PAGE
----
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COVID-19

Coronavirus: What you need to know about Trump’s Europe travel ban

US President Donald Trump has announced a travel ban from most European countries in response to the coronavirus spread.

Coronavirus: What you need to know about Trump's Europe travel ban
Donald Trump announces his Europe travel ban. AFP

The ban, which does not include the UK or Ireland, will begin at 11.59pm on Friday, March 13th and last for 30 days. It will include all countries in Europe's Schengen area.

That means all foreign nationals, unless they are exempt from the ban (see below) won't be allowed to board planes for the US from Schengen countries while the ban is in place.

The restrictions do not apply to permanent residents in the US who need to get home to the US or their close family members, although it is possible that airlines may cancel flights in the days ahead as passenger numbers fall.

The countries in the Schengen area are: Austria, Belgium, Czech Republic, Denmark, Estonia, Finland, France, Germany, Greece, Hungary, Iceland, Italy, Latvia, Liechtenstein, Lithuania, Luxembourg, Malta, Netherlands, Norway, Poland, Portugal, Slovakia, Slovenia, Spain, Sweden and Switzerland.

Trump blamed EU countries for not acting quickly enough to stem the spread of the “foreign virus”. The president had previously banned travel from China when the virus was spreading rapidly through the country.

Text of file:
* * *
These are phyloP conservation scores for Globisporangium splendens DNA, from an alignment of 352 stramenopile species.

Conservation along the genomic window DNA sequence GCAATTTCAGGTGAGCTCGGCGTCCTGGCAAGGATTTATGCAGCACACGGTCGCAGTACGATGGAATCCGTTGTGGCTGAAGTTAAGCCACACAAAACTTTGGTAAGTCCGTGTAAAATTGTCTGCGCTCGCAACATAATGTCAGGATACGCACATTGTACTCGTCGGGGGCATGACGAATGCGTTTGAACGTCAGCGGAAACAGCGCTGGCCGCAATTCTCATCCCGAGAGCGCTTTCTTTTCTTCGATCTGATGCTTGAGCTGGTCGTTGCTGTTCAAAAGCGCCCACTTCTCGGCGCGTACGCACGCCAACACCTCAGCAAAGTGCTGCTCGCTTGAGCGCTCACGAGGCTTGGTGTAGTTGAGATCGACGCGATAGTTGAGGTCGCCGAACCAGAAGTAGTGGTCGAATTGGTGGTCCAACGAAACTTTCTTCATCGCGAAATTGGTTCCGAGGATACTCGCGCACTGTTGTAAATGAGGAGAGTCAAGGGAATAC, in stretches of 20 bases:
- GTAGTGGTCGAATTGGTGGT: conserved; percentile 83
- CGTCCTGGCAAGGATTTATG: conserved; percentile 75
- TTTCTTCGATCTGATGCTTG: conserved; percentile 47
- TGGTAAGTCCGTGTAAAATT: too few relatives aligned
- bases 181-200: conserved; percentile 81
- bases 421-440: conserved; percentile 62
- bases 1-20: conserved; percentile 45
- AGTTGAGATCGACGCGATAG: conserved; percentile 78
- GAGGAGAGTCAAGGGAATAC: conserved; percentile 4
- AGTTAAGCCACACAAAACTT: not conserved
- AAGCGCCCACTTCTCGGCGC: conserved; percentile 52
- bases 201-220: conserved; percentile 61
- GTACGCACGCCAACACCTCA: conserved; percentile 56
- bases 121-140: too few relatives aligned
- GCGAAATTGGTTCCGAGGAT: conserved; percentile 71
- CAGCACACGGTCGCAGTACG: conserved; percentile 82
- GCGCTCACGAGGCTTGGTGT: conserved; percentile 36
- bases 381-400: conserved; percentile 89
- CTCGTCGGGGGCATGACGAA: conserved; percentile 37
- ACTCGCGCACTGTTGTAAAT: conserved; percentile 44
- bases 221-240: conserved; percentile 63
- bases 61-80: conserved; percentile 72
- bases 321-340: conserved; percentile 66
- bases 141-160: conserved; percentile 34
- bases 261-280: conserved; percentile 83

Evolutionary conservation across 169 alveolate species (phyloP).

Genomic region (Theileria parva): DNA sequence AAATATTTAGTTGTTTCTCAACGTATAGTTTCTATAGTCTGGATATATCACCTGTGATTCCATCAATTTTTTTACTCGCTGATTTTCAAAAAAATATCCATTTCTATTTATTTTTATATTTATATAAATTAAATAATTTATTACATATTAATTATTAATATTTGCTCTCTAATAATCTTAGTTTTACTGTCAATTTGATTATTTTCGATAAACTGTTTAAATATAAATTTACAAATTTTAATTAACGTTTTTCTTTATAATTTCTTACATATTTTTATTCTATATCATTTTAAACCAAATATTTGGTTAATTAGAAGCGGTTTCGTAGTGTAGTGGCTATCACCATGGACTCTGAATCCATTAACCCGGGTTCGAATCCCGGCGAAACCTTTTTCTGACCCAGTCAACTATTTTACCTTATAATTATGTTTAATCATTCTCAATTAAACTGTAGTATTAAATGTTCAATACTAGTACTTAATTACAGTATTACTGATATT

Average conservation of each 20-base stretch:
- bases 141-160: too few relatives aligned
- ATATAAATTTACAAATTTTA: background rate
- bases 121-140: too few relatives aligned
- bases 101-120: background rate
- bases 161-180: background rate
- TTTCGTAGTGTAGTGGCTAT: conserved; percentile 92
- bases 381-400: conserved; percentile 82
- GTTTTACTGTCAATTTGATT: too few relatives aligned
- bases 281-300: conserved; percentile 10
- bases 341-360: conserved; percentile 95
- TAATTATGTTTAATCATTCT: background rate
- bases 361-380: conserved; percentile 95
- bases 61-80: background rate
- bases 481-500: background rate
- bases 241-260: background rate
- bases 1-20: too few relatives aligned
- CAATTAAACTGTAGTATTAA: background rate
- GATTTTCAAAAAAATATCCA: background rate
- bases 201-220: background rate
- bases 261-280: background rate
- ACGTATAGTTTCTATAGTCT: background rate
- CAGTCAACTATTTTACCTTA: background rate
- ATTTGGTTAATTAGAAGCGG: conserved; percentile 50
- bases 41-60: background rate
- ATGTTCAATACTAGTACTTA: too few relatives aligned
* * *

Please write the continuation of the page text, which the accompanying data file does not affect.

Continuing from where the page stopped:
“The European Union failed to take the same precautions and restrict travel from China and other hotspots. As a result a large number of new clusters in the United States were seeded by travellers from Europe.”

At least 1,257 people in 44 states and Washington, DC have tested positive for coronavirus, according to the latest figures from the New York Times database. At least 37 patients with the virus have died.

In Europe the number of cases has passed the 22,000 mark with 930 deaths.

Trump said: “In total, as of March 9th, 2020, the Schengen Area has exported 201 COVID-19 cases to 53 countries. Moreover, the free flow of people between the Schengen Area countries makes the task of managing the spread of the virus difficult.”

What we know about who is affected by the ban and who isn't

It affects most foreign nationals who have been in Schengen area countries for 14 days before the ban comes into place at 11.59pm Friday March 13th.

It won't affect flights that depart before then but are due to land in the US after that time.

“I have determined that it is in the interests of the United States to take action to restrict and suspend the entry into the United States, as immigrants or nonimmigrants, of all aliens who were physically present within the Schengen Area during the 14-day period preceding their entry or attempted entry into the United States,” reads the full text of the restrictions.

The restriction doesn't apply to travel from the UK or Ireland, but it was unclear how US authorities plan to deal with foreign nationals travelling from Europe to the US via those countries.

Permanent residents of the US are not affected by the ban as are certain family members such as their children. Children of US nationals or permanent residents will also be allowed entry.

Legal spouses of US citizens or permanent residents are also not affected as are parents of US citizens or permanent residents as long as their children are unmarried and under the age of 21.